Culture Theatre

More to miss than opening nights

Speaking from my lifetime of 20 years, I want to assure you there is no better feeling than the one of accomplishment. Having experienced the backstage process of a theatrical production, saying this mesmerising process leaves one feeling accomplished, would be a serious understatement. Every step on the way seems challenging and every day brings a new surprise, but standing on the stage in a dazzling light after the performance and hearing the audience’s ovation, rewards for every little inconvenience.

In preparation of the play, each role is crucial, but every individual lives through this process differently. My personal experience was strictly linked to the technical and design part of the performance, as a lighting and scenography design assistant/operator. Those fancy words break down into two phases: design a visually appealing image for the stage and build actual objects from this vision in your head. The first part makes you feel like a real artist when you have those sudden concepts that by moving lights on rack three two inches to the right you’ll change misty scenery of a lazy morning to a suspenseful and gloomy evening setup. This process is creative, and developing and it truly broadens the ways you observe the world.

But then comes the second part and you feel more like a construction worker. I got a dozen wooden planks, a drill and a hammer to create a semi- transparent background for the lights to come through. I also got a ladder to do the rigging. As tiring as the process of climbing this ladder up and down to focus all the lights was, it had to be endlessly repeated when the director’s vision was different than the one of the design team. I learnt how important clear communication is, how being assertive can save a lot of troubles, but I also learnt how to fix a socket and that there are at least eight ways to fold a cable.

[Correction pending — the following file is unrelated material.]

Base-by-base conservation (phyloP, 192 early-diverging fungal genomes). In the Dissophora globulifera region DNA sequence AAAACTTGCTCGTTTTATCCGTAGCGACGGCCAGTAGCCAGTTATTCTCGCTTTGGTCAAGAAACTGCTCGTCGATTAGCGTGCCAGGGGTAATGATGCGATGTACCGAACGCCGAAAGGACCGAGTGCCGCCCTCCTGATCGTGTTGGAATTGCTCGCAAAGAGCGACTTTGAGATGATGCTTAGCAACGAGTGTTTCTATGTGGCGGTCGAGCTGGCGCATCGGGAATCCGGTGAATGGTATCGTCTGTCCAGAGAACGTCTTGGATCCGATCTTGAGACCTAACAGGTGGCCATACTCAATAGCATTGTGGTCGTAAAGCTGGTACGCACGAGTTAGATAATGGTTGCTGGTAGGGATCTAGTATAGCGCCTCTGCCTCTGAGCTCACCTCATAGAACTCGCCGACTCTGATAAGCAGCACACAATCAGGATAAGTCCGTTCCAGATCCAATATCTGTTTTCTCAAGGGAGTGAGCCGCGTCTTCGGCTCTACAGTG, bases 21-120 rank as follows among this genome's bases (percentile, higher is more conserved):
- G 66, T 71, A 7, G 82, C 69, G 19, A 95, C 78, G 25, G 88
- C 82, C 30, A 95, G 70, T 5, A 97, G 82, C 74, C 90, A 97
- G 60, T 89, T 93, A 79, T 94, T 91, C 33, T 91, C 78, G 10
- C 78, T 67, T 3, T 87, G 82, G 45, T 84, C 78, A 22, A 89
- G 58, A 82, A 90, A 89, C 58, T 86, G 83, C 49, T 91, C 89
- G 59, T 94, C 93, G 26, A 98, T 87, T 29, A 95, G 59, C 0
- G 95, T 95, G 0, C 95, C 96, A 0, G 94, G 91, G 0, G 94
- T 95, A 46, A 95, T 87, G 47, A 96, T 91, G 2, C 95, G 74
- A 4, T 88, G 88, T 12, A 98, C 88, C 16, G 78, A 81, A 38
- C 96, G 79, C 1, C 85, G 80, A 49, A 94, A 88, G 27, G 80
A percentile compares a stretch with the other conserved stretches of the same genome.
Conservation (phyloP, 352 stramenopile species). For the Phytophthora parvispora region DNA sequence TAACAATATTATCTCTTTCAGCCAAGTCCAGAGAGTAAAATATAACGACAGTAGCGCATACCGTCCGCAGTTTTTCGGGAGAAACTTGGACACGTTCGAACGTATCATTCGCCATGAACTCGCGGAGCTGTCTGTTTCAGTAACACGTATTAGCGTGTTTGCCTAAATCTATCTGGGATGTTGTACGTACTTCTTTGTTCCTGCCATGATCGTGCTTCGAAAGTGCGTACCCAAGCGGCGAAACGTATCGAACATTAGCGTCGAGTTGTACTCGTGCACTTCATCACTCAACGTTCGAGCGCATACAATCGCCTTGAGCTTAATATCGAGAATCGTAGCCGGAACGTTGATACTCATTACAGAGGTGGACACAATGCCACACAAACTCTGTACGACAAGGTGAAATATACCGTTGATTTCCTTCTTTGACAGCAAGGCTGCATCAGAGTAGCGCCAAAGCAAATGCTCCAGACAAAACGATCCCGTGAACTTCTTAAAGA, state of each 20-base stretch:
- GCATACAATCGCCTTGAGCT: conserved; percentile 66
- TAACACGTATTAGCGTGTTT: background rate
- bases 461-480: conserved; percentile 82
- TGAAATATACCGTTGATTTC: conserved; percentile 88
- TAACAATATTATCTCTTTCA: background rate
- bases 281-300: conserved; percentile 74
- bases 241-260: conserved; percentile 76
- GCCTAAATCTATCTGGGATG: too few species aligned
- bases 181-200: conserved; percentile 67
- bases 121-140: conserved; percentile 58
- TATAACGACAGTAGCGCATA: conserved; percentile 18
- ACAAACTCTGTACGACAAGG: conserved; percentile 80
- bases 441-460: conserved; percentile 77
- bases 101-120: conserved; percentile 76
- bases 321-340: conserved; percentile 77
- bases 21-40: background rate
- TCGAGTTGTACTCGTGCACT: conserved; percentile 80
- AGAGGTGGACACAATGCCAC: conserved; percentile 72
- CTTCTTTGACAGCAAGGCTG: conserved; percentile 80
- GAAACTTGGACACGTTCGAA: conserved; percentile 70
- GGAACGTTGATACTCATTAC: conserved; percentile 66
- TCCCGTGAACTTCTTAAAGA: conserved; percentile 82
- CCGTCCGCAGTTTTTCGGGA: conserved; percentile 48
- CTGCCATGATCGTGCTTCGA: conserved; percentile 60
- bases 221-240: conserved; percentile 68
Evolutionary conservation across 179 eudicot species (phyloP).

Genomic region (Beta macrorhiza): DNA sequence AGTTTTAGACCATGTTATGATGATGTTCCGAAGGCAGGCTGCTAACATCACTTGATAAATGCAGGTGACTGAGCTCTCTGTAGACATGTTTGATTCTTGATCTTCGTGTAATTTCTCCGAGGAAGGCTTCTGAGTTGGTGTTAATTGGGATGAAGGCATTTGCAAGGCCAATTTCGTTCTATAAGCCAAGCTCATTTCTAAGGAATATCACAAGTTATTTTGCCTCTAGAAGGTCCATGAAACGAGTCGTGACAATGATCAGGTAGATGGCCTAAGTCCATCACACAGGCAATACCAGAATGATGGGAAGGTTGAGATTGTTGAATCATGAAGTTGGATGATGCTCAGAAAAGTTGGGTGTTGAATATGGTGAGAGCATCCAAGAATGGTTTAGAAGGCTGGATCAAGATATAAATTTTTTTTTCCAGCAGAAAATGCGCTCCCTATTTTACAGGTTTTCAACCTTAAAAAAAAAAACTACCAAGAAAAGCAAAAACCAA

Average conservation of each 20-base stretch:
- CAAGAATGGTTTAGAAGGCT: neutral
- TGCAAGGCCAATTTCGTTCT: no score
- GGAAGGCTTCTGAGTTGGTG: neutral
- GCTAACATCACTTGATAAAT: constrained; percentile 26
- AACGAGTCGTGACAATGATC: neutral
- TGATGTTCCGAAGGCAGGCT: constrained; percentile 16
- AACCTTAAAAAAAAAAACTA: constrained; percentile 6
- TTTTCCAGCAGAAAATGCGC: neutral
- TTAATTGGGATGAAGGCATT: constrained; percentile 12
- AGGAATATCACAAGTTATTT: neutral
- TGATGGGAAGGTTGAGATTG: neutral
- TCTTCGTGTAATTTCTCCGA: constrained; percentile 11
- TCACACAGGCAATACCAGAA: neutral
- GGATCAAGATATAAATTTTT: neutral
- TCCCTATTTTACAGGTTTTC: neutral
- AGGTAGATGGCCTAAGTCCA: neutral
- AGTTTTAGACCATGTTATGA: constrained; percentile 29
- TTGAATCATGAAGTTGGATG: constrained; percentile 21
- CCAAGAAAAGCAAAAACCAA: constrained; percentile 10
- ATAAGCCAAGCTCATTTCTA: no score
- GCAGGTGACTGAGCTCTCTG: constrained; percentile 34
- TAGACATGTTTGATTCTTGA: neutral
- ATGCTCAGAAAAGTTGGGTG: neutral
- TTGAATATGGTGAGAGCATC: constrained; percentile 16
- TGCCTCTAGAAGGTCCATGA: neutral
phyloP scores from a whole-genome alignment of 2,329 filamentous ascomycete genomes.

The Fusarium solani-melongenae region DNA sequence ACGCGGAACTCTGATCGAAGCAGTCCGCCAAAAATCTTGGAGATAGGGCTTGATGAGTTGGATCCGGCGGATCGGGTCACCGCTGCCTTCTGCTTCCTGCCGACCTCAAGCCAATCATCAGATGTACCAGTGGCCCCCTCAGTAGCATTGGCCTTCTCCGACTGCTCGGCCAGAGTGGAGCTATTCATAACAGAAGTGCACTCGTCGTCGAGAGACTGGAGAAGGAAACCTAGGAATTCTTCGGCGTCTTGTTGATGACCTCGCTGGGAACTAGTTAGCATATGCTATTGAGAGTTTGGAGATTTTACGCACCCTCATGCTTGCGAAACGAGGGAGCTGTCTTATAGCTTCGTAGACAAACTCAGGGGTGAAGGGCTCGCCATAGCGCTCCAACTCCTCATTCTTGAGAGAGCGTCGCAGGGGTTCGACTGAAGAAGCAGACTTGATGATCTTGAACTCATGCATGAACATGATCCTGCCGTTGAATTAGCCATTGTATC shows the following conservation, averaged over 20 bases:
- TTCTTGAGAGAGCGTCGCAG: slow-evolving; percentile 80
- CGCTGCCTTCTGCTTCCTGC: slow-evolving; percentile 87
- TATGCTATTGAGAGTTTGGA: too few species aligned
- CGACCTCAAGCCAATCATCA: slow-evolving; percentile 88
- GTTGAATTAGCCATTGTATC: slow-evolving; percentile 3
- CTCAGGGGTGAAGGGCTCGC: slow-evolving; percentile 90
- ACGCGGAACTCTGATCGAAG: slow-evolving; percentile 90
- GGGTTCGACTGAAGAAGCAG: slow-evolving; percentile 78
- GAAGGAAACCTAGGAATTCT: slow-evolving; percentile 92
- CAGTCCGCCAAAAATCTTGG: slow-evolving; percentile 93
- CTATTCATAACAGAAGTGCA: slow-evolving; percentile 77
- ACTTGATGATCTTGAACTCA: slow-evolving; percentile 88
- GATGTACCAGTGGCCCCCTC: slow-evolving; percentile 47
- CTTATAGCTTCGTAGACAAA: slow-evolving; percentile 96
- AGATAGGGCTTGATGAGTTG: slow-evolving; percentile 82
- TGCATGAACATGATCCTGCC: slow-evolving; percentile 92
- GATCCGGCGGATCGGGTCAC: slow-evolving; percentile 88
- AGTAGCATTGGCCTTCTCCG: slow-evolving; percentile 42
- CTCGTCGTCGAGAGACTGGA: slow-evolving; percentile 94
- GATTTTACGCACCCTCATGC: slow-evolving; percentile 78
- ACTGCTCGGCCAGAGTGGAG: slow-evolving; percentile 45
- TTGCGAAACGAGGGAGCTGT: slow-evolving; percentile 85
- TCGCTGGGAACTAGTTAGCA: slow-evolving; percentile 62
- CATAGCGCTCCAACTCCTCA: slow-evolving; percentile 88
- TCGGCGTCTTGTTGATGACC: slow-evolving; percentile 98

Moving on, there were test runs, operational system adjustment and many long hours of rehearsals. The acting we see on stage is just the tip of the iceberg. But then came on opening night, and weariness transformed into excitement and frustrations into enormous pride.

Preparation of a play is an intense time. In my case, it was four weeks of very little sleep and hectolitres of coffee. But one thing was certain – I was never alone. We worked as a team because no theatre performance could ever succeed without a disciplined and motivated group of creative and open-minded people. I find the beauty of theatrical experience in this collaboration as well. When you can share your outcome with others who put their hearts and souls into something as much as you did, it gives the greatest satisfaction and is the peak of artistic creation.

image: Becky Spiers